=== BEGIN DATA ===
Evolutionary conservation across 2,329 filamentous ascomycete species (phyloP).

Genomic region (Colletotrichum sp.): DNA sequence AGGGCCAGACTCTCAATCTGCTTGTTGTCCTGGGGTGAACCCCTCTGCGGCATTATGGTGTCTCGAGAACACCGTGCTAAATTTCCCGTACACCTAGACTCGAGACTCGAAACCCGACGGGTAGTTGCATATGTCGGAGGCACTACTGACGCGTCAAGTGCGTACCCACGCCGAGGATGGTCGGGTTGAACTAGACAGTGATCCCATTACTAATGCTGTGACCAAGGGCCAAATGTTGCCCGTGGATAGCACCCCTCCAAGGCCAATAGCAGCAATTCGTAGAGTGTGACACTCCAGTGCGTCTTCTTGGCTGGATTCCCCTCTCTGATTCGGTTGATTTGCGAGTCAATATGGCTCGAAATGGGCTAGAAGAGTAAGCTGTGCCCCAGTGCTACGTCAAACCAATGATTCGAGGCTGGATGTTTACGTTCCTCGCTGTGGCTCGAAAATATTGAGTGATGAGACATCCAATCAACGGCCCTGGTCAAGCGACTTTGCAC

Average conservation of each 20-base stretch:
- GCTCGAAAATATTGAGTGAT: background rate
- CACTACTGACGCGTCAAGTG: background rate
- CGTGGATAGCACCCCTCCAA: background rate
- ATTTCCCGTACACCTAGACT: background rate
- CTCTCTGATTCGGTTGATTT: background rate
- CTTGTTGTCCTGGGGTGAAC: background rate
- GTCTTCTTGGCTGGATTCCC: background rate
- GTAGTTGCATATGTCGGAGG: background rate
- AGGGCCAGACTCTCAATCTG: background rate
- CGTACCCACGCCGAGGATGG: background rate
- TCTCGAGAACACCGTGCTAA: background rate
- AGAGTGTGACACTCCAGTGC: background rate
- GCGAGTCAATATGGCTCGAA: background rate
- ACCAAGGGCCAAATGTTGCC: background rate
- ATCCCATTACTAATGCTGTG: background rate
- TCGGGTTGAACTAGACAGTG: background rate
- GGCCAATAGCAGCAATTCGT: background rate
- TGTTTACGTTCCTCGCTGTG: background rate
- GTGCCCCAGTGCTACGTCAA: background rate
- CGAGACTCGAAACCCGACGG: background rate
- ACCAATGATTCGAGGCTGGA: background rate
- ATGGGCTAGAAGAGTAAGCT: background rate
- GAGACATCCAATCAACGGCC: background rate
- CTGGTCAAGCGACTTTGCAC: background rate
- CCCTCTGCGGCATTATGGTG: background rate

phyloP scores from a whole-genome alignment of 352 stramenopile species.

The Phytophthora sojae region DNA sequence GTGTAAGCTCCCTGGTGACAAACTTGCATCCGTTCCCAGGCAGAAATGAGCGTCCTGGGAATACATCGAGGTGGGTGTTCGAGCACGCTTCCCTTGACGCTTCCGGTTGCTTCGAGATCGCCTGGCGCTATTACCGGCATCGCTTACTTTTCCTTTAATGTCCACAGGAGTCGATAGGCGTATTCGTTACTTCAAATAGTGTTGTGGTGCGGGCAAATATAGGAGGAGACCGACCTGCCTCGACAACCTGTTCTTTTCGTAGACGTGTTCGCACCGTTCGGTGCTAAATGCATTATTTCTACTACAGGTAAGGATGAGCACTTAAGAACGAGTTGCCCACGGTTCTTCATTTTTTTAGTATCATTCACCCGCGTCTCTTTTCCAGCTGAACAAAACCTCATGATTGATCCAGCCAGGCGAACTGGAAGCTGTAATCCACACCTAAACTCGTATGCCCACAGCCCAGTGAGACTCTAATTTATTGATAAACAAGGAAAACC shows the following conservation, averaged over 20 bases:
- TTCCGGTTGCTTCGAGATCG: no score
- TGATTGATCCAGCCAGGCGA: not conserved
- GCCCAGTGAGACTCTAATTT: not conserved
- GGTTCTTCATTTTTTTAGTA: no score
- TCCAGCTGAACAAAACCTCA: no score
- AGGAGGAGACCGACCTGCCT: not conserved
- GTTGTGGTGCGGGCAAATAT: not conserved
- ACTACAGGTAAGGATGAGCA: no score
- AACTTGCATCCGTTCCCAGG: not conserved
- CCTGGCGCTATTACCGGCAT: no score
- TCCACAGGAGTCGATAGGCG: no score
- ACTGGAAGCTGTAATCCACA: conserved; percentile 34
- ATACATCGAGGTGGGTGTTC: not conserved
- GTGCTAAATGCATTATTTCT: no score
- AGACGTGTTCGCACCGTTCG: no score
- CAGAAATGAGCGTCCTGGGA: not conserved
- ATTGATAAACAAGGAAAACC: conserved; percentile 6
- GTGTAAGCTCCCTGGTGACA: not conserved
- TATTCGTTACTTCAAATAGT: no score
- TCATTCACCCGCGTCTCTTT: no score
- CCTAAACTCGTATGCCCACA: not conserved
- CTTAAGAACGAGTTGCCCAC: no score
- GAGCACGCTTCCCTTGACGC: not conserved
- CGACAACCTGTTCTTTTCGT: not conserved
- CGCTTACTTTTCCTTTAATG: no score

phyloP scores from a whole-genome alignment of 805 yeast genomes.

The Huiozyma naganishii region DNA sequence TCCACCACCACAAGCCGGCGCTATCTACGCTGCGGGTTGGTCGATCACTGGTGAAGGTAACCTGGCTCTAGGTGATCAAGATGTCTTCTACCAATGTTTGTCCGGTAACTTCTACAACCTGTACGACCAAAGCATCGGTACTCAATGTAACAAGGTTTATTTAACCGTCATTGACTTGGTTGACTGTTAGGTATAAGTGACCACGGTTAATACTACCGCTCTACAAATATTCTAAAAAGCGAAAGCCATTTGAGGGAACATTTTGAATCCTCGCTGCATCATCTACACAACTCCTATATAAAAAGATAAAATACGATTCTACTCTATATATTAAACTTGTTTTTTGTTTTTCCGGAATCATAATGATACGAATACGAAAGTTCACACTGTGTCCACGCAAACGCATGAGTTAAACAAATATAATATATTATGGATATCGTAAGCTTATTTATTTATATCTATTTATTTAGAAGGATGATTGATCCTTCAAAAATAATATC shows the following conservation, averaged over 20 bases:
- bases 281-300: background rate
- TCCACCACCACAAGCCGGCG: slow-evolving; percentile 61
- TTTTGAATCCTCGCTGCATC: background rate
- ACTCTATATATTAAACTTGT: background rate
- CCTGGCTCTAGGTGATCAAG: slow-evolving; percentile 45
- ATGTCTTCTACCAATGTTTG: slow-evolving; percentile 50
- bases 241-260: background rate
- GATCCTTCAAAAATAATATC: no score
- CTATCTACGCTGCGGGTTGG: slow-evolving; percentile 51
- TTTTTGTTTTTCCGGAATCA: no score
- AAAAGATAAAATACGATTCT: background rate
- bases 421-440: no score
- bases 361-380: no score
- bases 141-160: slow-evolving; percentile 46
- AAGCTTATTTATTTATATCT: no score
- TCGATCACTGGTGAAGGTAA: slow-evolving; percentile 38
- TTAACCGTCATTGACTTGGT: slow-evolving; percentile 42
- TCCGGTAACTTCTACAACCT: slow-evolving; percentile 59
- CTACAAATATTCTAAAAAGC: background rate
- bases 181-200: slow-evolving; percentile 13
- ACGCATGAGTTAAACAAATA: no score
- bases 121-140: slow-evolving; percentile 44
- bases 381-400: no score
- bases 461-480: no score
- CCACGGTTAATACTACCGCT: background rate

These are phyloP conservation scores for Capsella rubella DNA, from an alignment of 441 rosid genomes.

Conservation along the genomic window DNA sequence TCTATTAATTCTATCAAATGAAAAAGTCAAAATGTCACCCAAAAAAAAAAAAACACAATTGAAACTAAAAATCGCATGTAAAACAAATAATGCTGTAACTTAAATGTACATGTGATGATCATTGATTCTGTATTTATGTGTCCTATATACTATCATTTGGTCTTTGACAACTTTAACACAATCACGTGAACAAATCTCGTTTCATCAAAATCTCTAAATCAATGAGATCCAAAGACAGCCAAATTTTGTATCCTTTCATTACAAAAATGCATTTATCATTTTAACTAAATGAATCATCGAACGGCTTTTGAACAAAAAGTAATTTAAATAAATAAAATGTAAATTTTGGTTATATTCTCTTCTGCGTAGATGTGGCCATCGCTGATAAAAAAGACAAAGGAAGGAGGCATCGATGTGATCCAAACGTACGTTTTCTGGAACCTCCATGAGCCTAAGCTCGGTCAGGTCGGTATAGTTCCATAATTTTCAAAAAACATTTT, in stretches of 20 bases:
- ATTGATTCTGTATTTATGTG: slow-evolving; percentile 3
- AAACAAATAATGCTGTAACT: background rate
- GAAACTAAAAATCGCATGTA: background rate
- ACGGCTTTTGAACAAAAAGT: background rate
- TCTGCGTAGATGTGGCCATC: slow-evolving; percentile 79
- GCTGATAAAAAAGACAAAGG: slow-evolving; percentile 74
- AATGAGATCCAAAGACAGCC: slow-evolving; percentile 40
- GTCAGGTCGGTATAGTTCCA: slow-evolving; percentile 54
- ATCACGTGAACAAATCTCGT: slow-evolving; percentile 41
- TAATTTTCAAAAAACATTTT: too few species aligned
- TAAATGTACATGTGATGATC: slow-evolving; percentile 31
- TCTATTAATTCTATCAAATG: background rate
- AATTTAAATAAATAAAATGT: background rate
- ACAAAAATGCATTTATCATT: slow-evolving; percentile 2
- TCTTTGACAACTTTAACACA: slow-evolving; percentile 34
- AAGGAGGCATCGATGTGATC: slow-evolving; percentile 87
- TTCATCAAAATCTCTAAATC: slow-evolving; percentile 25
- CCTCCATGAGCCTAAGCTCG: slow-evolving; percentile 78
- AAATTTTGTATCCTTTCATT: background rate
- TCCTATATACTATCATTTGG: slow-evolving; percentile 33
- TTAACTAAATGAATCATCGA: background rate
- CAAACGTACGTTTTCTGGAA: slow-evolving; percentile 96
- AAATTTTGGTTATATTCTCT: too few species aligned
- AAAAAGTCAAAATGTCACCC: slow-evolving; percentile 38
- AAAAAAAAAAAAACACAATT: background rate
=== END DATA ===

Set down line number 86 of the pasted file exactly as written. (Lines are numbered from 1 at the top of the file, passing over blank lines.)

- AAACAAATAATGCTGTAACT: background rate